The two introductory sections of A Grammar of Modern Indo-European, the main work of the Indo-European Revival Association, has been translated into Spanish as Gramática del indoeuropeo moderno.
The book is, as always, licensed under GFDL – CC-by-sa, so that everyone can copy, redistribute, modify, etc. the work and indeed translate it into any possible language, and then edit and/or publish it.
The association has some collaborative websites prepared for volunteers ready to add some translated sections of the book, and also for experts and people interested in IE languages, to add information about the Proto-Indo-European language and … Read the rest “Translation of A Grammar of Modern Indo-European from English into Spanish: Gramática del indoeuropeo moderno”
I’ve recently received an email from a new reader who wanted to share with us “his language”, namely a ‘modernized Indo-European’, which he had been working on for very very long before we began our public work at the Indo-European Revival Association, and which he deems “a more modern version of our Indo-European“.
After telling him he was not the first who show up with such a project (there are at least one or two more out there in the Net), I told him very clearly what our opinion about IE is:
A) There are different schools about how … Read the rest “Indo-European language or Indo-European languages?”
Yes, we eventually decided to print some copies of our Indo-European Grammar – with public subsidies, we will be able to release some dozens in this first printed edition.
Our objetive was to translate version 2.x (now near 2.2) into Spanish, German and French, to post news in Modern Indo-European and to begin with the Syntax volume, but now the order has changed.
We plan to publish an improved edition (revised by Indo-European scholars), which will probably be called already version 3.x. We plan to include more information about IE dialects and about Proto-Indo-European syntax, and to make printed copies … Read the rest “Indo-European Grammar, First Printed Edition, with maps, summary tables, etymologies, PIE phonology and syntax…”
We have received at Indo-European Language Revival Association an email suggesting us learning more about Esperanto, describing its advantages, and especially talking about the Grin Report, an expert study supposedly favoring Esperanto as the only language for the European Union. This mail comes probably from a reader of Spanish newspapers who read about recent news on Indo-European revival, who possibly didn’t read about our proposal, maybe because we use mainly English in our writings and he just can’t speak but Spanish and Esperanto…
I think that specially any study written about linguistic policy – in our … Read the rest “The ‘Grin Report’ and its pretended support of Esperanto over Indo-European as European Union’s official language”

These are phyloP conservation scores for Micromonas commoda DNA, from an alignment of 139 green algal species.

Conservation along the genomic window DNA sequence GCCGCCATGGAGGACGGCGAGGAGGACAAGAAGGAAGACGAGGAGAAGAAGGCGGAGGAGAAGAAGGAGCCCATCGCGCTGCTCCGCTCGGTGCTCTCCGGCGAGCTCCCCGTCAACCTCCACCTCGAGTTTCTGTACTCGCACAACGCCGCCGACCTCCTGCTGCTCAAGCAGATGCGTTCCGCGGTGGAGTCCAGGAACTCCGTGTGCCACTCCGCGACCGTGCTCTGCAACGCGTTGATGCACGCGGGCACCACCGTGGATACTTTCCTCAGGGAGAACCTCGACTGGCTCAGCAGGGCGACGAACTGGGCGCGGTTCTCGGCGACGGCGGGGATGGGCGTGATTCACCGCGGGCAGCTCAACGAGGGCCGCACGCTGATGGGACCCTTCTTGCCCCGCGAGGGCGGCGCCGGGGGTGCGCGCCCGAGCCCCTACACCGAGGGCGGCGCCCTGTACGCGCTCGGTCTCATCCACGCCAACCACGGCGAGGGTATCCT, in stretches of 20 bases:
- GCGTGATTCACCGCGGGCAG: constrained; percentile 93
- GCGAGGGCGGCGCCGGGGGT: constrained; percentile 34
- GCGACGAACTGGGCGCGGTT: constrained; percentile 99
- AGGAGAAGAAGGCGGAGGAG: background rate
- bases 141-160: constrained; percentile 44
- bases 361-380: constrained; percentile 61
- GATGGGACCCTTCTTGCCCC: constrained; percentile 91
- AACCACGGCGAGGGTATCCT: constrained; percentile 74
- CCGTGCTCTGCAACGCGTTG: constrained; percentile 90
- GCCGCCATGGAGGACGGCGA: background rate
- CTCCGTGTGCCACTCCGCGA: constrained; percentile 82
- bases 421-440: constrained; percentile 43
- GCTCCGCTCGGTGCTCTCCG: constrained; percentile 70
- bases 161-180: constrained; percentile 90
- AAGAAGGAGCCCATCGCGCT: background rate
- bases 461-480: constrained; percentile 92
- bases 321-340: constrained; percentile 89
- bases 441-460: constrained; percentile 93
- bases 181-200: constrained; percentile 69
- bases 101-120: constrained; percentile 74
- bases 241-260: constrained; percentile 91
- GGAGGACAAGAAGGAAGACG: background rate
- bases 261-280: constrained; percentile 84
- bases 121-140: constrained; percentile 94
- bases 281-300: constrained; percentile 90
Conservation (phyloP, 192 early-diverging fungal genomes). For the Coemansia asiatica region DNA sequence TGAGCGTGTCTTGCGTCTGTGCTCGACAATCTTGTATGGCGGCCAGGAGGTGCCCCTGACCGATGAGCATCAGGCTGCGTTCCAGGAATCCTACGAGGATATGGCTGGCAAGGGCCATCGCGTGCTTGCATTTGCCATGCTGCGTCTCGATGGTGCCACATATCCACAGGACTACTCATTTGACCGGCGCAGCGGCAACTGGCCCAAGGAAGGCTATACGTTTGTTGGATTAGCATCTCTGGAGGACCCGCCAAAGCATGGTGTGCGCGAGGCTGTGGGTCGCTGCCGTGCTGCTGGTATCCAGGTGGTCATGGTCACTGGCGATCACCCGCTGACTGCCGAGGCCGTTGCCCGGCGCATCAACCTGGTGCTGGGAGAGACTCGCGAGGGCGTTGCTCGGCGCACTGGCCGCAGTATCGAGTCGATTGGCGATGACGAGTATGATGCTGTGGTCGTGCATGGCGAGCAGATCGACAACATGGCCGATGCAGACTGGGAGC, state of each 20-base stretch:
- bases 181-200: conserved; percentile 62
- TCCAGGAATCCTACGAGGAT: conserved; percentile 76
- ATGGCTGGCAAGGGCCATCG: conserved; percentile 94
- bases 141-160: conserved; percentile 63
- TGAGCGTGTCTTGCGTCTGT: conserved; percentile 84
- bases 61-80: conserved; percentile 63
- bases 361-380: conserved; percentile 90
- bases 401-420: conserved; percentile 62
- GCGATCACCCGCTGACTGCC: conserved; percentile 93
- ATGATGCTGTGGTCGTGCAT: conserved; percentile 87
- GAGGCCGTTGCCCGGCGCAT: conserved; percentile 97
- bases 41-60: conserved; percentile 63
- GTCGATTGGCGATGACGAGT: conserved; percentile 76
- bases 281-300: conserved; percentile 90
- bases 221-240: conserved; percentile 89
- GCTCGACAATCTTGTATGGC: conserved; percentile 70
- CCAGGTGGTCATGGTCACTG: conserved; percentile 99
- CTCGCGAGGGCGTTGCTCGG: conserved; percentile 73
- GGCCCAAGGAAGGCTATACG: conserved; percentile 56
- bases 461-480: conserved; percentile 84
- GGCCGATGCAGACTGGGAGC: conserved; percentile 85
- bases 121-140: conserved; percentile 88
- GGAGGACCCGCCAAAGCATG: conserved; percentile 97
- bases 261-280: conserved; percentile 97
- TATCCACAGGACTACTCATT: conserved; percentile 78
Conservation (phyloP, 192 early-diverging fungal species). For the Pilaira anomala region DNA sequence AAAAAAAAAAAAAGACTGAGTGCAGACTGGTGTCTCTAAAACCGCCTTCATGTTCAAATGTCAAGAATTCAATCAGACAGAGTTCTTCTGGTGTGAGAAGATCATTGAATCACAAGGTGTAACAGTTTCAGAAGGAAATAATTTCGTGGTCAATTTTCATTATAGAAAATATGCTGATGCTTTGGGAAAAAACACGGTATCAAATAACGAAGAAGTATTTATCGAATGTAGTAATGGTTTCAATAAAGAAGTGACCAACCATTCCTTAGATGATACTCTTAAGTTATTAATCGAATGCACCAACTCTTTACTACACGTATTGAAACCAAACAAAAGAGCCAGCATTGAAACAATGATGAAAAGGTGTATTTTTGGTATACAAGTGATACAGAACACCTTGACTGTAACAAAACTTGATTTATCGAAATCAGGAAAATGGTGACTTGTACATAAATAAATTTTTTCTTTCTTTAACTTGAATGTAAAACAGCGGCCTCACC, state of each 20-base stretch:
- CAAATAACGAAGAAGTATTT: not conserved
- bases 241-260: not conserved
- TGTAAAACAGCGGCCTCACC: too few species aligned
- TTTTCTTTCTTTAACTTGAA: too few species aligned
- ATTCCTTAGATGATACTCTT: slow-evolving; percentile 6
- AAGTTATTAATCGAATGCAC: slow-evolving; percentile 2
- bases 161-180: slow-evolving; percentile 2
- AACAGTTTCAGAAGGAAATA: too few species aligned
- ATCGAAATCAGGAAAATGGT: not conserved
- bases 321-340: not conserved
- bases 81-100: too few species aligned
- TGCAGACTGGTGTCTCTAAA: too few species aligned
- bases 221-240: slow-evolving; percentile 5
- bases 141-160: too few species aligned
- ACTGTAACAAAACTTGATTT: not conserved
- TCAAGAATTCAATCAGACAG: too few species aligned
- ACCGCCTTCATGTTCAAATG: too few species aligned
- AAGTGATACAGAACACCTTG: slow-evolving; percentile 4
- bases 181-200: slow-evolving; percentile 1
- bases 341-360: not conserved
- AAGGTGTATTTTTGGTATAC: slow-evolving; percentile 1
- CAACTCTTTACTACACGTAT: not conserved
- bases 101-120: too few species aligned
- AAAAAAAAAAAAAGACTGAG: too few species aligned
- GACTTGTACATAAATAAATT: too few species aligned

It’s not new, but still many newspapers want to present such “multilingualism” initiatives as ‘fresh’. Nothing changed while Jan Figel was the commissioner in charge of languages for the European Union, and nothing is changing with the take over of Romanian Multilingualism Commissioner Leonard Orban.
When politicians in the EU talk about the advantages of ‘multilingualism’, it’s like when they talk about ‘multiculturalism’ and its benefits for society: the more they talk about it (specially when there is a right-wing government like this one), the more they are afraid of its consequences, and the less solutions they (want to) find … Read the rest “About European Union's push for 'Multilingualism'”
How would the EU justify not adopting European as its official language? The
multilingual European Day of Languages (2001) cultural political issue (of learning to speak at least two foreign languages) is being accepted more and more as a central EU policy, despite its little success in defending Europe’s diversity – as the languages learnt are the two or three more supported by the EU. Following the linguistic FAQ of the official EU website,
1. “[We do not adopt a single official language for the EU] Because it would cut off most people in the EU from an … Read the rest “Why not adopt a single official language for the European Union?”
I was thinking about the conversation I am going to have with the person responsible of a University Department of Classical Languages. And all of a sudden the most obvious question I could face arose: why? A simple question deserves a simple and clear answer, and I wanted it written down here, too; so I came to the main implicit
reasons hypothesis under which we work:
- The uprising and fall of civilizations is a random event, which depends on too many factors to be completely ascertained by any academic discipline.
- The more powerful a country is (and the richer its
… Read the rest “Indo-European? Why?”
This very first post is written in English, the present world’s lingua franca which is (hopefully) going to hand over its international and European role to let Europaio, based on the Proto-Indo-European language – the ancestor of most of our mother tongues -, become our common language. It will make us feel comfortable when speaking to foreigners (a word whose meaning will also change) and will improve communication between nations and peoples, thus allowing another gigantic growth of knowledge and welfare.
Or maybe not. We’ll see.… Read the rest “First Post”